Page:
Wednesday, March 01, 2006

think for yourself


by Brent Crampton ~ Omaha, Ne - Garnering an ascribed "holistic" type of tribal psychedelic party techno, internationally renowned DJ, Woody McBride, will make his way to Omaha on March 16 to perform a live PA set. McBride will spin at Bar 415 (415 S. 13th. St.), with an opening set by Brent Crampton. Music will be from 8 p.m. – 1 a.m., with an $8 cover charge.

From France to Munster and Austria to America, Woody has toured all over Europe, Asia, South and North America bringing his "engaging, inspirational music vision," according to his Web site, www.djesp.com. And while he is on the Think For Yourself Tour, McBride will be making his way back to Omaha.

Bypassing the record bag or CDR’s, McBride is opting instead for a live PA performance. Bringing his vintage synthesizer’s and drum machines, behind McBride’s looping techno patterns, “There is a holistic message of universal connectedness underscoring it all, but it takes shape in the form of the classic death and rebirth model where we must go through the darkness to find healthy and resolved transformation,” McBride said in a Newcity Chicago interview. “What's more, it often contains an unapologetically primal sexuality, engendering a soulfully human quality that transpires from more than the sum of technical mastery or artistic vision,” wrote journalist, Jim Walsh.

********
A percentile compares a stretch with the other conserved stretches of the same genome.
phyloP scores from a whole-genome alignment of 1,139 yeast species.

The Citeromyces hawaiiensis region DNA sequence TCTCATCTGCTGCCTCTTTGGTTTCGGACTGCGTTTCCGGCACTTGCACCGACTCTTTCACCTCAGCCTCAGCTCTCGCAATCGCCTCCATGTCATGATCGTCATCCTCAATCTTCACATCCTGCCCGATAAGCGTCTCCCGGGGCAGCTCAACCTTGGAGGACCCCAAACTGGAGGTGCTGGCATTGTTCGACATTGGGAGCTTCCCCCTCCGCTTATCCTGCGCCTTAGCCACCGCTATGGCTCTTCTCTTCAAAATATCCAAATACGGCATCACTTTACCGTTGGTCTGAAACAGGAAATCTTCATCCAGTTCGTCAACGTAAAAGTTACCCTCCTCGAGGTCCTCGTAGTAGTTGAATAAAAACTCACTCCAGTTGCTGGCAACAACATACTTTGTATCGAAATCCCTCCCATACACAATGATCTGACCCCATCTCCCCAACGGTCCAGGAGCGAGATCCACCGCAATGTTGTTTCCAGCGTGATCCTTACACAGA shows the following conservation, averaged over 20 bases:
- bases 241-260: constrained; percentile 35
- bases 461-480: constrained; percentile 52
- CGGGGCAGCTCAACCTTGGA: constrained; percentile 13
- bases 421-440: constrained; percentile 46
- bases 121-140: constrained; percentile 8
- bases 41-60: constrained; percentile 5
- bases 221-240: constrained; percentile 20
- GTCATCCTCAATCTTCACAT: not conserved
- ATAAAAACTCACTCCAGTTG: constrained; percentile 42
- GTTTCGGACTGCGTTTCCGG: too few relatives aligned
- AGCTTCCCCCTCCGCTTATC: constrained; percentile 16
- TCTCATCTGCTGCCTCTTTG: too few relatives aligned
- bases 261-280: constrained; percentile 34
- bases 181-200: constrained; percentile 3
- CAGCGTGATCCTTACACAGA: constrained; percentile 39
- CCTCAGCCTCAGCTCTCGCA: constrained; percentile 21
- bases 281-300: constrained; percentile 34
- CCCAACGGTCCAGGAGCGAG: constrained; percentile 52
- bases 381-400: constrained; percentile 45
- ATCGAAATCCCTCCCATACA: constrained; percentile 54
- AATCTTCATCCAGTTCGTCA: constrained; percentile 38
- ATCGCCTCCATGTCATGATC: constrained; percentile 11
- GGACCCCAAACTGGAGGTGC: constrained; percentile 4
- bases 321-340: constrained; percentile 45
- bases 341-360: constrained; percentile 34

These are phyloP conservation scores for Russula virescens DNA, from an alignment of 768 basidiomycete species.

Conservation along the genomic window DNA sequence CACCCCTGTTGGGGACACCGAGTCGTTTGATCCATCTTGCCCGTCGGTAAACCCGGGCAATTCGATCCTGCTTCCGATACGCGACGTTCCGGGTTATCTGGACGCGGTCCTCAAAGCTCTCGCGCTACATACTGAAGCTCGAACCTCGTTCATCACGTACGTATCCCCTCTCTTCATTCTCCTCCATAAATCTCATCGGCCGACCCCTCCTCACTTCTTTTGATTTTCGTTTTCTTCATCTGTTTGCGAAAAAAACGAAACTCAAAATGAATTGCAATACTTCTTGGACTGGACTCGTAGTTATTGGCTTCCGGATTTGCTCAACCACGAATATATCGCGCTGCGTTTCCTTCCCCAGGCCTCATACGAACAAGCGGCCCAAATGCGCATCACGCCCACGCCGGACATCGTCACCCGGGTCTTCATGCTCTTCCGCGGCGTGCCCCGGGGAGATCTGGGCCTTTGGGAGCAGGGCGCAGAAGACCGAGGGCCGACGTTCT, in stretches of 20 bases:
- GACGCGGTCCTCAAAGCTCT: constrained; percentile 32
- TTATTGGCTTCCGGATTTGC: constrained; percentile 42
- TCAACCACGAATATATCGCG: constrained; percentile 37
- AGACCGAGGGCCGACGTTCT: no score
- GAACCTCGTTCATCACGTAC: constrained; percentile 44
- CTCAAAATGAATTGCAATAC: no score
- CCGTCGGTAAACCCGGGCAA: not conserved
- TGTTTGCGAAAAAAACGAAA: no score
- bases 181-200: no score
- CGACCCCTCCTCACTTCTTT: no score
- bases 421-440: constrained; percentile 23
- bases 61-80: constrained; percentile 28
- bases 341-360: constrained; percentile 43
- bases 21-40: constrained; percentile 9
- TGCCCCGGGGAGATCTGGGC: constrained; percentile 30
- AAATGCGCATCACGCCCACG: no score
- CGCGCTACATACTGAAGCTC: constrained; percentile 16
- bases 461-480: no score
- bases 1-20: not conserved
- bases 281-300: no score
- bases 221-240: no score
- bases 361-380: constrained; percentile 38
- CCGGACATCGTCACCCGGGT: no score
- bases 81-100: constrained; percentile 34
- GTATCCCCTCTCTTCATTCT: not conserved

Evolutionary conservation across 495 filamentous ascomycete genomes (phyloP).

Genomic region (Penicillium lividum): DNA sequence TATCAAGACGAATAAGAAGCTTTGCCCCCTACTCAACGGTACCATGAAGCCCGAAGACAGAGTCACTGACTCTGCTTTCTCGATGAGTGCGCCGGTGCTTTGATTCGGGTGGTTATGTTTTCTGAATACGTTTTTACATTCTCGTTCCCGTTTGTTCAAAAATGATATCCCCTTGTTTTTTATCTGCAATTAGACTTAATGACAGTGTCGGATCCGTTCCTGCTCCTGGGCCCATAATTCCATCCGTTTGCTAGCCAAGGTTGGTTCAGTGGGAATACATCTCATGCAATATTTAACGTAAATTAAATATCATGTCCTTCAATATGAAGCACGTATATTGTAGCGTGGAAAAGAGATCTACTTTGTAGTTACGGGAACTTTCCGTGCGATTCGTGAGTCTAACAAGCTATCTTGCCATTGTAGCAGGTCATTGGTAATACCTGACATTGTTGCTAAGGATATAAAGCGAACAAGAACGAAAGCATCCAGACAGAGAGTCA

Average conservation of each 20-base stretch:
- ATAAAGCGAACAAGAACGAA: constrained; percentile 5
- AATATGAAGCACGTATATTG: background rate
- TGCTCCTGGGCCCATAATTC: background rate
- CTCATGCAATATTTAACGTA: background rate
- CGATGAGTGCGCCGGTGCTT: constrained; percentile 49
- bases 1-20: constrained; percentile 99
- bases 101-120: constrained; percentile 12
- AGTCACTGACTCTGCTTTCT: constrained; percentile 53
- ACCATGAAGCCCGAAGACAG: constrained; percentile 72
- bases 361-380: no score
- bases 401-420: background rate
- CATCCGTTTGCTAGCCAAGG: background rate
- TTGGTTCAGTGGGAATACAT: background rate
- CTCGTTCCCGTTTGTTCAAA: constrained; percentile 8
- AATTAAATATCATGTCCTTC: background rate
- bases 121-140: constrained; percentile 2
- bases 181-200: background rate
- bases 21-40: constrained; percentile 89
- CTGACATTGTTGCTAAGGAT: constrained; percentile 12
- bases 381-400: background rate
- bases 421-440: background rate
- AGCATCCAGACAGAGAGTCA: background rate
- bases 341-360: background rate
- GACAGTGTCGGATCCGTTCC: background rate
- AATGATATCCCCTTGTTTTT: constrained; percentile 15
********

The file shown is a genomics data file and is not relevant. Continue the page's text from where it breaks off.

While McBride is among an international caliber of DJs, it's his lifestyle that sets him apart from the rest. Taking on the role of a techno shaman, McBride says, “My vision and drive is to liberate people and help them flush themselves out of the matrix-like gestation pods that teach us to be consumers and human garbage cans.”

Always pushing the boundaries of culture and your eardrums, his renowned "Wall of Bass," stands 20 feet high and 150 wide, pumping out a million watts of pulsating sound. Taking this sound system to select parties, McBride was “throwing some of the first and by far most legendary warehouse parties in Minneapolis in the early nineties,” wrote Walsh. “He initiated untold numbers of virgin ears into the realm of worldless techno.”

When McBride isn't performing in DJ booths, you can find his influence in your local record store. With more than a 150 releases and remixes, many of which are on his own label – Communique, McBride has left a deep impact in the world of dance music.

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